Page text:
Human trafficking in the UK has seen a shocking rise in 2017, figures from the National Crime Agency (NCA) has revealed. According to the NCA, 5,145 potential victims of human trafficking were submitted to the National Referral Mechanism (NRM) in 2017.
This marked a 35 per cent increase on 2016’s figures, making it a record number in the UK. According to the reports, potential victims of trafficking were from 116 different nationalities during 2017. However, British, Albanian and Vietnamese nationals remain the most commonly reported victims.
The most common type of exploitation recorded was labour exploitation. In one-third of cases (1,744), it was suspected the person had been a victim of sexual exploitation.
Conservative Peer Lord McColl of Dulwich has put forward a Modern Slavery (Victim Support) Bill. The bill proposes 12 months’ leave to remain in the UK, with the provision of support to help confirmed victims of modern slavery recover from their ordeal. The bill has won supporters from across the political spectrum.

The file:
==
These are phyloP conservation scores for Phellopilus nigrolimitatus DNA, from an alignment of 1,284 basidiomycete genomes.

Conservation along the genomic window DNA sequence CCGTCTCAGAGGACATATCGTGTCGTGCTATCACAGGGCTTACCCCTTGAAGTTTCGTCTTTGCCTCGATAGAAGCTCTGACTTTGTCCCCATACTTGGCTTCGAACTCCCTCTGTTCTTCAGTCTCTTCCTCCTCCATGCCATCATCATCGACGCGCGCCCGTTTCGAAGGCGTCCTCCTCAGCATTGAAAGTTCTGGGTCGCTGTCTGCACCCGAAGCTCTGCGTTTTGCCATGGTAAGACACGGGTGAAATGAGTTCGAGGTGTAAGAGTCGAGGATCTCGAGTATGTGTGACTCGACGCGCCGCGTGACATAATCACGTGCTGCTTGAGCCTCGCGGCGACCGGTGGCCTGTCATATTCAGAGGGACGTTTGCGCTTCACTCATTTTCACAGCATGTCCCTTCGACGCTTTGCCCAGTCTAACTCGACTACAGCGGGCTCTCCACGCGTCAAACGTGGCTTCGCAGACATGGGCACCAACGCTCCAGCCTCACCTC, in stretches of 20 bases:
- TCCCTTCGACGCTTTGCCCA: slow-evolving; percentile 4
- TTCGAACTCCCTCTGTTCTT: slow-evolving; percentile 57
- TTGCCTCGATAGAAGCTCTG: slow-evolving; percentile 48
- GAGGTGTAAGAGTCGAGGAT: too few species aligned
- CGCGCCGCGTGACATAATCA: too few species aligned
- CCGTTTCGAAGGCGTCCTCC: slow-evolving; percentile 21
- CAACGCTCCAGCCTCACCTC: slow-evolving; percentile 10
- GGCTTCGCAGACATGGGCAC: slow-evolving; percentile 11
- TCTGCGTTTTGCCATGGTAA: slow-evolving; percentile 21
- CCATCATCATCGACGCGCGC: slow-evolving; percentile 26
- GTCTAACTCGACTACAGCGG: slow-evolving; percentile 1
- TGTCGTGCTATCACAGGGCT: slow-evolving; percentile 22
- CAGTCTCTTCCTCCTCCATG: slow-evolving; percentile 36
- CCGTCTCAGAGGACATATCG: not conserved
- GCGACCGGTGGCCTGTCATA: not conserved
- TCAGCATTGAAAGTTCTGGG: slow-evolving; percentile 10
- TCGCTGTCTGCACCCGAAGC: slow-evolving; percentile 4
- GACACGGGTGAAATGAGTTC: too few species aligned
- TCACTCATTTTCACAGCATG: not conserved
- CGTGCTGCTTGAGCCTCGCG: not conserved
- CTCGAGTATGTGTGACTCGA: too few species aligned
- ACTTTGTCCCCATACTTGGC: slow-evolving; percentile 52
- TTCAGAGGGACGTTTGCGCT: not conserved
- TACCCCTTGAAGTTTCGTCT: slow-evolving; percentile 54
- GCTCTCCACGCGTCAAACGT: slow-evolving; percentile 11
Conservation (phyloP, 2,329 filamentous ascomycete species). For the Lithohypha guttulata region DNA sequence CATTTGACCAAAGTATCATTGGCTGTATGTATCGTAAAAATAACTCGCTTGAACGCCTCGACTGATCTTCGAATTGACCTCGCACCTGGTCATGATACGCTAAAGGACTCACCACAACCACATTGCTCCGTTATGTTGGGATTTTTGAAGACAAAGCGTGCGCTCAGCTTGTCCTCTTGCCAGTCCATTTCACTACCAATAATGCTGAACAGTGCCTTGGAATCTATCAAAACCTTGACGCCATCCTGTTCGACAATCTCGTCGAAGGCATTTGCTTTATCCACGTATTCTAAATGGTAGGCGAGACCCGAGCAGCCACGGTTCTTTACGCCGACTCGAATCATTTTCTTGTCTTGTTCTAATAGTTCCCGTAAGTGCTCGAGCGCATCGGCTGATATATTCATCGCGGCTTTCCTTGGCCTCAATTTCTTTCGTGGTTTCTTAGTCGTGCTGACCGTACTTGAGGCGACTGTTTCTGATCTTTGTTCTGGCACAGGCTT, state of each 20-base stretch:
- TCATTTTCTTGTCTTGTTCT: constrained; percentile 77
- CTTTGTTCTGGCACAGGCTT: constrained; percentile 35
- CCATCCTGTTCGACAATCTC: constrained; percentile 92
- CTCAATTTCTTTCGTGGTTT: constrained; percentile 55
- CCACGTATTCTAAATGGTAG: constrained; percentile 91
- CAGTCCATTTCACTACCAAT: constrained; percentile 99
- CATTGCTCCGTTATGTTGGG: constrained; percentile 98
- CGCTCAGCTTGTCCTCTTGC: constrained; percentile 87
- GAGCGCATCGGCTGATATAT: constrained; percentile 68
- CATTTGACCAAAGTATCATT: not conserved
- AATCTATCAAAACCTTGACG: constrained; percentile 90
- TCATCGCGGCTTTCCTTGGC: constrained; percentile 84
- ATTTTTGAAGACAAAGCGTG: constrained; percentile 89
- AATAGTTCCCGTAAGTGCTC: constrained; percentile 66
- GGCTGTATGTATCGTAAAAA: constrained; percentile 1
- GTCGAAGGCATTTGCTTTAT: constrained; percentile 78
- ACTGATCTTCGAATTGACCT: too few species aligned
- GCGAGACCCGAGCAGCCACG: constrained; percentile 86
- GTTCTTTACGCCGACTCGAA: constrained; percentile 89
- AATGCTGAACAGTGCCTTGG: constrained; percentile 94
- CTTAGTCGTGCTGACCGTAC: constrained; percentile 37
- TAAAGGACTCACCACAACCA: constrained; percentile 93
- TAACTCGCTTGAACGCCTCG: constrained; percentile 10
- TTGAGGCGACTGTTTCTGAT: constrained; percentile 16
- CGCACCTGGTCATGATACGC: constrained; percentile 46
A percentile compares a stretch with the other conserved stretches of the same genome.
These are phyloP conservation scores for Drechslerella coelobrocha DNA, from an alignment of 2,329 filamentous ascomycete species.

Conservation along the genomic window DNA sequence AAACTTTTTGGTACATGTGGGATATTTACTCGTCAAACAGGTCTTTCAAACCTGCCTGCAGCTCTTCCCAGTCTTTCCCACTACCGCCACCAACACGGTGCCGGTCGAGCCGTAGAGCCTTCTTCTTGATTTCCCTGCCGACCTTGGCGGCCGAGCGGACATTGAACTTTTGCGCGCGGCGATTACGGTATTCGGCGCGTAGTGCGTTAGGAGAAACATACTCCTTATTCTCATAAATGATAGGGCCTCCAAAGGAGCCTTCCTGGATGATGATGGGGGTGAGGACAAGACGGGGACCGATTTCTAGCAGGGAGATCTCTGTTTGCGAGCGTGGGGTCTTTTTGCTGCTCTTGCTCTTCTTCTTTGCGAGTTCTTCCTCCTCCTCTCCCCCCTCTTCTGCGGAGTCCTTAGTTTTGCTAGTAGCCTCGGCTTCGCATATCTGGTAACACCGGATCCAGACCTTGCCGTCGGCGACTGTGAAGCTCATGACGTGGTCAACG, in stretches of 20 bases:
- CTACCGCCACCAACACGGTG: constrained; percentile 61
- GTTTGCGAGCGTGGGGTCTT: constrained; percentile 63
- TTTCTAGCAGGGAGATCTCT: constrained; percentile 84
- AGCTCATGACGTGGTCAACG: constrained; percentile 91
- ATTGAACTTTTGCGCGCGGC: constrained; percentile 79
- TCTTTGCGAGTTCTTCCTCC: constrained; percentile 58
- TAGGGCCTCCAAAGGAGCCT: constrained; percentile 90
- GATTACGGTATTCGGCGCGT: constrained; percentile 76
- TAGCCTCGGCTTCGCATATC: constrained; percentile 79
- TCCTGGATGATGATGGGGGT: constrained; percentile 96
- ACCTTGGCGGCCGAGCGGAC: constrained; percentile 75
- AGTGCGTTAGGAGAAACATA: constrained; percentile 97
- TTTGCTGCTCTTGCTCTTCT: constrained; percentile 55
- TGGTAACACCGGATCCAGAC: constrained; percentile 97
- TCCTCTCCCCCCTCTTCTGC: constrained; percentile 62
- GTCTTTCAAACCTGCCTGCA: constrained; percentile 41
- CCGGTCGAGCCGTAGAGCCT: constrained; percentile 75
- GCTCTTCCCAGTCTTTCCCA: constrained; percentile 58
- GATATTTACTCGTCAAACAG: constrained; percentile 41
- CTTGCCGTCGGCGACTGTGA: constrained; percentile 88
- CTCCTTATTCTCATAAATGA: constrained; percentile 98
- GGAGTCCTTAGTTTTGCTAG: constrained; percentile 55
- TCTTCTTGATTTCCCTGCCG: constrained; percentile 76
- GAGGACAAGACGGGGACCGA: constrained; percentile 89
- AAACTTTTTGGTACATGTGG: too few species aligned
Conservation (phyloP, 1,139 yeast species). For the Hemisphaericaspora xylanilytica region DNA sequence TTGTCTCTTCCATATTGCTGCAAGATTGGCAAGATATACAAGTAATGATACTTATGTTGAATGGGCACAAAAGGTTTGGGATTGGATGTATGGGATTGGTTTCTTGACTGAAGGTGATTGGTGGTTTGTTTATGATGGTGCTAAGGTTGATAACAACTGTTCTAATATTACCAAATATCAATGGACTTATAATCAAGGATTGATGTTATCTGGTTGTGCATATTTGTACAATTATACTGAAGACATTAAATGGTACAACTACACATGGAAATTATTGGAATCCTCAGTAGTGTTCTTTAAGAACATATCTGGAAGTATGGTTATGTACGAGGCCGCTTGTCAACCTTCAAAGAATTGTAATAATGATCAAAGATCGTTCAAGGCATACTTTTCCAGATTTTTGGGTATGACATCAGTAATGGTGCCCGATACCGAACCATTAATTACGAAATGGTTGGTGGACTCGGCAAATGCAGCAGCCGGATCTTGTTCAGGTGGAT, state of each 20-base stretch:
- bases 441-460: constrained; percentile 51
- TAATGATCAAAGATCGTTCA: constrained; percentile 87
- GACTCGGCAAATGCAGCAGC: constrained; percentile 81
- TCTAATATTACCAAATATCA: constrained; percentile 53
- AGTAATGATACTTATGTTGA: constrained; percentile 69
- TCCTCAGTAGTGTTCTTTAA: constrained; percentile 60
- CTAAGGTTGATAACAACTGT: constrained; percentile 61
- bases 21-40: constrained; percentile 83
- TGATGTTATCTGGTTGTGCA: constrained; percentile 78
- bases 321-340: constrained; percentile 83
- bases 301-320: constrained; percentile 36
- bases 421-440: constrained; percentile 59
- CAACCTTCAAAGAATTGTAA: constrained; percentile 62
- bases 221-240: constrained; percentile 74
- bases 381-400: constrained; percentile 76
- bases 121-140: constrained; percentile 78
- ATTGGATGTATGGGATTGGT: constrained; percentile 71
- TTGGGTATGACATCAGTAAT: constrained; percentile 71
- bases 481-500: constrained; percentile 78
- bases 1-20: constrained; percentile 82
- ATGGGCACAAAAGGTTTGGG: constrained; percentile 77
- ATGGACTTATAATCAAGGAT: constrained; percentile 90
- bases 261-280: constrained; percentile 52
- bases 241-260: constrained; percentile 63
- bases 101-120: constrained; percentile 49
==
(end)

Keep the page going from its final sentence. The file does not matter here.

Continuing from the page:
Nola Leach, chief executive of CARE, said: ‘This data may show how prevalent human trafficking is within our society, but it neglects to tell the full story of how many victims of trafficking end up back in the hands of their traffickers, after they have been through the NRM system, because of a lack of adequate victim support’.
Currently, potential victims of trafficking are offered 45 days support while they are in the NRM, which determines whether or not they are a victim of modern slavery.
Those who are confirmed to be genuine victims are then given 14 days support from the point of that decision. The government has announced its intention to increase the 14-day period to another 45 days. However, Ms Leach added, ‘This is still not nearly enough time for a victim to get the specialist support they need to recover from their trauma and begin to rebuild their lives’.